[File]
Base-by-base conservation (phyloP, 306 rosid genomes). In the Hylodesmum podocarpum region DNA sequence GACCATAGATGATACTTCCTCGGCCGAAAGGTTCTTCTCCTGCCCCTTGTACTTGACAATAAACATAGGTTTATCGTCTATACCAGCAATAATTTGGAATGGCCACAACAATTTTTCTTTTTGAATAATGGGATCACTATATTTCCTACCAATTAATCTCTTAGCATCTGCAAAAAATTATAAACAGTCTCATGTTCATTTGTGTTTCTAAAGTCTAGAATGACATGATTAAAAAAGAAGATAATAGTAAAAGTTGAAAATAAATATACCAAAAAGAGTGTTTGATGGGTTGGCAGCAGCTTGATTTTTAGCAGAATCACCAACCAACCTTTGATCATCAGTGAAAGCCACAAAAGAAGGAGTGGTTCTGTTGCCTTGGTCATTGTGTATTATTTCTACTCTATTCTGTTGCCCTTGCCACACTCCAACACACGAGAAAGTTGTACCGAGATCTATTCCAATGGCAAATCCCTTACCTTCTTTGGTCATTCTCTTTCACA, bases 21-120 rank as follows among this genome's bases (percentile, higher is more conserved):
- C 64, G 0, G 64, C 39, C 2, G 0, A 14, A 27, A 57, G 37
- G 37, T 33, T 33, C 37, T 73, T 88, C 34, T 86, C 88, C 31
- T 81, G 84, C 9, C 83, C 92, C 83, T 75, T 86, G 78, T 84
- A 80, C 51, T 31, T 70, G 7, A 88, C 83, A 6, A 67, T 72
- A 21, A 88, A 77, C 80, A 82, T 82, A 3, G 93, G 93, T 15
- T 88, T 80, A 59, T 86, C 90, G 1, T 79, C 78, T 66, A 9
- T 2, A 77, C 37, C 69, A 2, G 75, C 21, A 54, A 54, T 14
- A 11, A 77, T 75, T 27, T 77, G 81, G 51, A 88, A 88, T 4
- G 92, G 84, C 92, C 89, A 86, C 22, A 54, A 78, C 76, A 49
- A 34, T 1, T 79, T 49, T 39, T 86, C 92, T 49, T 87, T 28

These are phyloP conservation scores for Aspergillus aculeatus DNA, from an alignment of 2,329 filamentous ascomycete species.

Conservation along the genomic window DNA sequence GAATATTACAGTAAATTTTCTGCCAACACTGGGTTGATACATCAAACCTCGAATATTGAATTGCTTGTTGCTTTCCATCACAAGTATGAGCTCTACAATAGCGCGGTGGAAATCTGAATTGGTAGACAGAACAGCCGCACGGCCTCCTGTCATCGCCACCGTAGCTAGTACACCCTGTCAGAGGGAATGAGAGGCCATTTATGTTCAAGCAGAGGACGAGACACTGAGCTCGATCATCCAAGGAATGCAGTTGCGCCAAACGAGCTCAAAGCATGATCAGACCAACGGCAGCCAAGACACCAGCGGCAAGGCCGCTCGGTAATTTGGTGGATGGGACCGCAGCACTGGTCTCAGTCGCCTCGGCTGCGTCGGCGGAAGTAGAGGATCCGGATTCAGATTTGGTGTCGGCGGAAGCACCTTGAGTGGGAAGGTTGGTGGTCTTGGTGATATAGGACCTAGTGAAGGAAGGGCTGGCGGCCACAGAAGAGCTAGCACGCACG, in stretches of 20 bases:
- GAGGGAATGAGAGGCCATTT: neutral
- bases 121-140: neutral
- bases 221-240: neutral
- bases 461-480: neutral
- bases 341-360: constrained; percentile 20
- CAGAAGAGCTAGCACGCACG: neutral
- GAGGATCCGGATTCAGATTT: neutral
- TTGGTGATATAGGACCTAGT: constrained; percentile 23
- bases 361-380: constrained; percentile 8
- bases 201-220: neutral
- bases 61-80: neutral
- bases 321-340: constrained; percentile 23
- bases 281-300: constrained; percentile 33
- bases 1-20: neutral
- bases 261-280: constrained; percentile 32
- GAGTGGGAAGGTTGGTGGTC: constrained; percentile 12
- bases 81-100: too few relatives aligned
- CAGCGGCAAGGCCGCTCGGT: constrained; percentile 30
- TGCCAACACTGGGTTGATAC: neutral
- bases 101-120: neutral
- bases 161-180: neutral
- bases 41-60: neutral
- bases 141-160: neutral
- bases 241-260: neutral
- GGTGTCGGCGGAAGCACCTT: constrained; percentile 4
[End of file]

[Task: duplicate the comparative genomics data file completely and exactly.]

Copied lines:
Base-by-base conservation (phyloP, 306 rosid genomes). In the Hylodesmum podocarpum region DNA sequence GACCATAGATGATACTTCCTCGGCCGAAAGGTTCTTCTCCTGCCCCTTGTACTTGACAATAAACATAGGTTTATCGTCTATACCAGCAATAATTTGGAATGGCCACAACAATTTTTCTTTTTGAATAATGGGATCACTATATTTCCTACCAATTAATCTCTTAGCATCTGCAAAAAATTATAAACAGTCTCATGTTCATTTGTGTTTCTAAAGTCTAGAATGACATGATTAAAAAAGAAGATAATAGTAAAAGTTGAAAATAAATATACCAAAAAGAGTGTTTGATGGGTTGGCAGCAGCTTGATTTTTAGCAGAATCACCAACCAACCTTTGATCATCAGTGAAAGCCACAAAAGAAGGAGTGGTTCTGTTGCCTTGGTCATTGTGTATTATTTCTACTCTATTCTGTTGCCCTTGCCACACTCCAACACACGAGAAAGTTGTACCGAGATCTATTCCAATGGCAAATCCCTTACCTTCTTTGGTCATTCTCTTTCACA, bases 21-120 rank as follows among this genome's bases (percentile, higher is more conserved):
- C 64, G 0, G 64, C 39, C 2, G 0, A 14, A 27, A 57, G 37
- G 37, T 33, T 33, C 37, T 73, T 88, C 34, T 86, C 88, C 31
- T 81, G 84, C 9, C 83, C 92, C 83, T 75, T 86, G 78, T 84
- A 80, C 51, T 31, T 70, G 7, A 88, C 83, A 6, A 67, T 72
- A 21, A 88, A 77, C 80, A 82, T 82, A 3, G 93, G 93, T 15
- T 88, T 80, A 59, T 86, C 90, G 1, T 79, C 78, T 66, A 9
- T 2, A 77, C 37, C 69, A 2, G 75, C 21, A 54, A 54, T 14
- A 11, A 77, T 75, T 27, T 77, G 81, G 51, A 88, A 88, T 4
- G 92, G 84, C 92, C 89, A 86, C 22, A 54, A 78, C 76, A 49
- A 34, T 1, T 79, T 49, T 39, T 86, C 92, T 49, T 87, T 28

These are phyloP conservation scores for Aspergillus aculeatus DNA, from an alignment of 2,329 filamentous ascomycete species.

Conservation along the genomic window DNA sequence GAATATTACAGTAAATTTTCTGCCAACACTGGGTTGATACATCAAACCTCGAATATTGAATTGCTTGTTGCTTTCCATCACAAGTATGAGCTCTACAATAGCGCGGTGGAAATCTGAATTGGTAGACAGAACAGCCGCACGGCCTCCTGTCATCGCCACCGTAGCTAGTACACCCTGTCAGAGGGAATGAGAGGCCATTTATGTTCAAGCAGAGGACGAGACACTGAGCTCGATCATCCAAGGAATGCAGTTGCGCCAAACGAGCTCAAAGCATGATCAGACCAACGGCAGCCAAGACACCAGCGGCAAGGCCGCTCGGTAATTTGGTGGATGGGACCGCAGCACTGGTCTCAGTCGCCTCGGCTGCGTCGGCGGAAGTAGAGGATCCGGATTCAGATTTGGTGTCGGCGGAAGCACCTTGAGTGGGAAGGTTGGTGGTCTTGGTGATATAGGACCTAGTGAAGGAAGGGCTGGCGGCCACAGAAGAGCTAGCACGCACG, in stretches of 20 bases:
- GAGGGAATGAGAGGCCATTT: neutral
- bases 121-140: neutral
- bases 221-240: neutral
- bases 461-480: neutral
- bases 341-360: constrained; percentile 20
- CAGAAGAGCTAGCACGCACG: neutral
- GAGGATCCGGATTCAGATTT: neutral
- TTGGTGATATAGGACCTAGT: constrained; percentile 23
- bases 361-380: constrained; percentile 8
- bases 201-220: neutral
- bases 61-80: neutral
- bases 321-340: constrained; percentile 23
- bases 281-300: constrained; percentile 33
- bases 1-20: neutral
- bases 261-280: constrained; percentile 32
- GAGTGGGAAGGTTGGTGGTC: constrained; percentile 12
- bases 81-100: too few relatives aligned
- CAGCGGCAAGGCCGCTCGGT: constrained; percentile 30
- TGCCAACACTGGGTTGATAC: neutral
- bases 101-120: neutral
- bases 161-180: neutral
- bases 41-60: neutral
- bases 141-160: neutral
- bases 241-260: neutral
- GGTGTCGGCGGAAGCACCTT: constrained; percentile 4